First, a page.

He said “the caste factor is still at the core of Gujarat’s politics and tickets are also distributed accordingly.” Since the last two decades, the BJP was enjoying support of the Patidars, be it urban or rural voters. But caste equations seem to have changed after Hardik Patel’s agitation demanding reservation for Patidars, which triggered the rise of a counter agitation by OBC leader Alpesh Thakor.

When the BJP government was busy placating them, Jignesh Mevani took up the cause of Dalits after the Una flogging incident and started agitating against the ruling party. While Thakor has already joined the Congress, Patel and Mevani moved closer to the opposition party and appealed to their respective communities not to vote for the BJP.

As per a rough estimate, the Patidars account for 11 to 12 per cent of Gujarat’s six crore population. Though scattered across many sub-communities, the OBC population, including the influential Thakors in north and Kolis in central Gujarat and Saurashtra, account for around 40 per cent. The BJP is fighting on all the 182 Assembly seats while the Congress has not fielded its candidates on six seats -five which were given to the Bharatiya Tribal Party and one seat where Mevani is contesting as an Independent.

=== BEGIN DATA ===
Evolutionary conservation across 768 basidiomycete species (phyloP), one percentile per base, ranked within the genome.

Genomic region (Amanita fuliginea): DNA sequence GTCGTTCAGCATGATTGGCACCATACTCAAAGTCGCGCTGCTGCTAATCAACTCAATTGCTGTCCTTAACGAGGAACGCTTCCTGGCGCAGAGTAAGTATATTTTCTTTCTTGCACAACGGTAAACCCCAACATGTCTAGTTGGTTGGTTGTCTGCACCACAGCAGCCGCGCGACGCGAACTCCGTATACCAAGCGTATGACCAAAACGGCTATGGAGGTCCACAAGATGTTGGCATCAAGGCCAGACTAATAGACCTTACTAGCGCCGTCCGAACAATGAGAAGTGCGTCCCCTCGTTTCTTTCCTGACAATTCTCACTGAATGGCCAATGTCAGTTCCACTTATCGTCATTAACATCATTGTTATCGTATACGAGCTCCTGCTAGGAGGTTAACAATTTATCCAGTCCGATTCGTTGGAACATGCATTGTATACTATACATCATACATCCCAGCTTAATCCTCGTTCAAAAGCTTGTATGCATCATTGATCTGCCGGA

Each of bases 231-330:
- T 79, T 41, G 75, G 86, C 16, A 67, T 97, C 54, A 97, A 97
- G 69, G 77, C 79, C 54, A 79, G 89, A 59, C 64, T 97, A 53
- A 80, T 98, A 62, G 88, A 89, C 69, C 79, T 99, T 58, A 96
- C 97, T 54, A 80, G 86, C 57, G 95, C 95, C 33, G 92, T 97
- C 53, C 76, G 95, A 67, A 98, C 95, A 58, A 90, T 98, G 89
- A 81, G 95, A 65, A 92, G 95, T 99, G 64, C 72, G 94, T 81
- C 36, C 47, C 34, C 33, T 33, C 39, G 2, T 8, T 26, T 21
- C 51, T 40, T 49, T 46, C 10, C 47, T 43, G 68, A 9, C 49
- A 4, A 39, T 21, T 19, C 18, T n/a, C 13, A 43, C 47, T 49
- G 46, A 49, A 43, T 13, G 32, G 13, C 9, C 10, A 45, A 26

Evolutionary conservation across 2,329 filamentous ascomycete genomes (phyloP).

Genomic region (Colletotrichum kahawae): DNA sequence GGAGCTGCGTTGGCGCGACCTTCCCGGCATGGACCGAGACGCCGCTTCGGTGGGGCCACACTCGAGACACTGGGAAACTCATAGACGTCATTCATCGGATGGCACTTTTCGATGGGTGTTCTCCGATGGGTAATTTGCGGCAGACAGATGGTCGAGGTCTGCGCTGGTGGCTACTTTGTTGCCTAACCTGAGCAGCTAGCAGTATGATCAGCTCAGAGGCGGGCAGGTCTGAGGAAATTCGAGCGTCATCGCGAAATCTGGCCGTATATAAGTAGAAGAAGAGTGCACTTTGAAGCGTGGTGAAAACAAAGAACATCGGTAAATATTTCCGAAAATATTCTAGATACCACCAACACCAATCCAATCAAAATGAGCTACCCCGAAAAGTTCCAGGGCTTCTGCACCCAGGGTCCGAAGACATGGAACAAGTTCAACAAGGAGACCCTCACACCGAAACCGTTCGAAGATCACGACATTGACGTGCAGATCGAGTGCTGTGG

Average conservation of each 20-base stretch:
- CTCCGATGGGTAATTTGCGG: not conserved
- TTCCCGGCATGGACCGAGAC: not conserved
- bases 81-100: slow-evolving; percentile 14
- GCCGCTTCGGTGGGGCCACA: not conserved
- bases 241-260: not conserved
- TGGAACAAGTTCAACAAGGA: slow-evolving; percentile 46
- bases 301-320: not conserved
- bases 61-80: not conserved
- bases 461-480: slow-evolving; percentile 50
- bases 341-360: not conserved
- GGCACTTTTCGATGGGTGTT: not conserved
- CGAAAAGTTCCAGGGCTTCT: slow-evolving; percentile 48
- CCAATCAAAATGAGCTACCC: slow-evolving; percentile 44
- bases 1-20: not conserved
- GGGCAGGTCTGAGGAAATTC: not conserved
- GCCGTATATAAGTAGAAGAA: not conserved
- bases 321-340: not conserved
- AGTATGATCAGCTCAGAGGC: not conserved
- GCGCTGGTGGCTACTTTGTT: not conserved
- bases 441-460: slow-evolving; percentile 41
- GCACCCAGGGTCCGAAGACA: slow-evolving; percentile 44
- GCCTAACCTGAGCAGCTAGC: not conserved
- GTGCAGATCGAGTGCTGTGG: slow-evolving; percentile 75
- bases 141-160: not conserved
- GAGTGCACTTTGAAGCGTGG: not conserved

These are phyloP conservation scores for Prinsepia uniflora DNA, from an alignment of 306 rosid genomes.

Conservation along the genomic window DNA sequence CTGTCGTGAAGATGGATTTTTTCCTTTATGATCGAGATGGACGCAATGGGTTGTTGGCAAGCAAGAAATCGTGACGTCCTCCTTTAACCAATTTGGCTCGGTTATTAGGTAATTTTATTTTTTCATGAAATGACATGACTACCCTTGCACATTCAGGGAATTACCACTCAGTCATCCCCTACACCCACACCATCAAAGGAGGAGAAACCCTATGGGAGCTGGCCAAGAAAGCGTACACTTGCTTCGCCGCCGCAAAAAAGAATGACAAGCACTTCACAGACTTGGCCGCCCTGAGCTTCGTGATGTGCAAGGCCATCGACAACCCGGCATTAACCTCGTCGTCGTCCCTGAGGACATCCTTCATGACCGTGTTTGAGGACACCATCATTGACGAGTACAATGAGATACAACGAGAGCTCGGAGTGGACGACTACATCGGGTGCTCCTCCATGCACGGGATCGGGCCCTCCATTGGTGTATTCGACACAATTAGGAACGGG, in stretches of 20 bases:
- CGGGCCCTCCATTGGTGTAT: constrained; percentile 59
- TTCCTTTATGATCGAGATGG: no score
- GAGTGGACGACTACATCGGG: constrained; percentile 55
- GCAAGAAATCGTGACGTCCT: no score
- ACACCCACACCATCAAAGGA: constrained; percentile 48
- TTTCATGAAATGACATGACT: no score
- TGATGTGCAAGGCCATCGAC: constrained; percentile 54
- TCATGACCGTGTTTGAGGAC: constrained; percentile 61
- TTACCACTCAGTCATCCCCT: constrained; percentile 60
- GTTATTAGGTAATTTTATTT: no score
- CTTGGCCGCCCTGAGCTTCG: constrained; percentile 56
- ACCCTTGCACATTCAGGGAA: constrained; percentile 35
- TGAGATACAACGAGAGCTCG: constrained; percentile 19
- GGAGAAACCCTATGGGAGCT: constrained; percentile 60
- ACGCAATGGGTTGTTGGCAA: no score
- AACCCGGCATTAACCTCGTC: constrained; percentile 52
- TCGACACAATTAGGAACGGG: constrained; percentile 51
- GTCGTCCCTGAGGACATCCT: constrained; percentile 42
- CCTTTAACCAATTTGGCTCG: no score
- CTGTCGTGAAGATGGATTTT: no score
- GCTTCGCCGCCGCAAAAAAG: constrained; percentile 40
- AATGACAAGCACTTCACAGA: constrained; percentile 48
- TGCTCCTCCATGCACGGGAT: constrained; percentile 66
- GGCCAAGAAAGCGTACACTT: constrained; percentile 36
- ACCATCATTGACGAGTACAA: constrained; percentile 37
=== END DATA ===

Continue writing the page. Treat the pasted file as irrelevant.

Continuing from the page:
Political analyst Ghanshyam Shah feels the Congress has an upper hand at the moment.

However, he says, it will be premature to think that the entire Patidar community or the OBCs would vote for the opposition party. “Ultimately, Hardik and Alpesh are leading an individual fight in some way. Though they have extended their support to the Congress, we should not conclude that all the votes of Patidars and OBCs would go the party,” Shah said.

“However, looking at the current dynamics, the Congress is having an upper hand in comparison to the 2012 Assembly polls,” he said. Though the Congress has indirectly supported Mevani by not fielding any candidate against him on Vadgam(SC) seat, Shah claimed that the Dalit vote swing would not leave any impact due to the marginal population.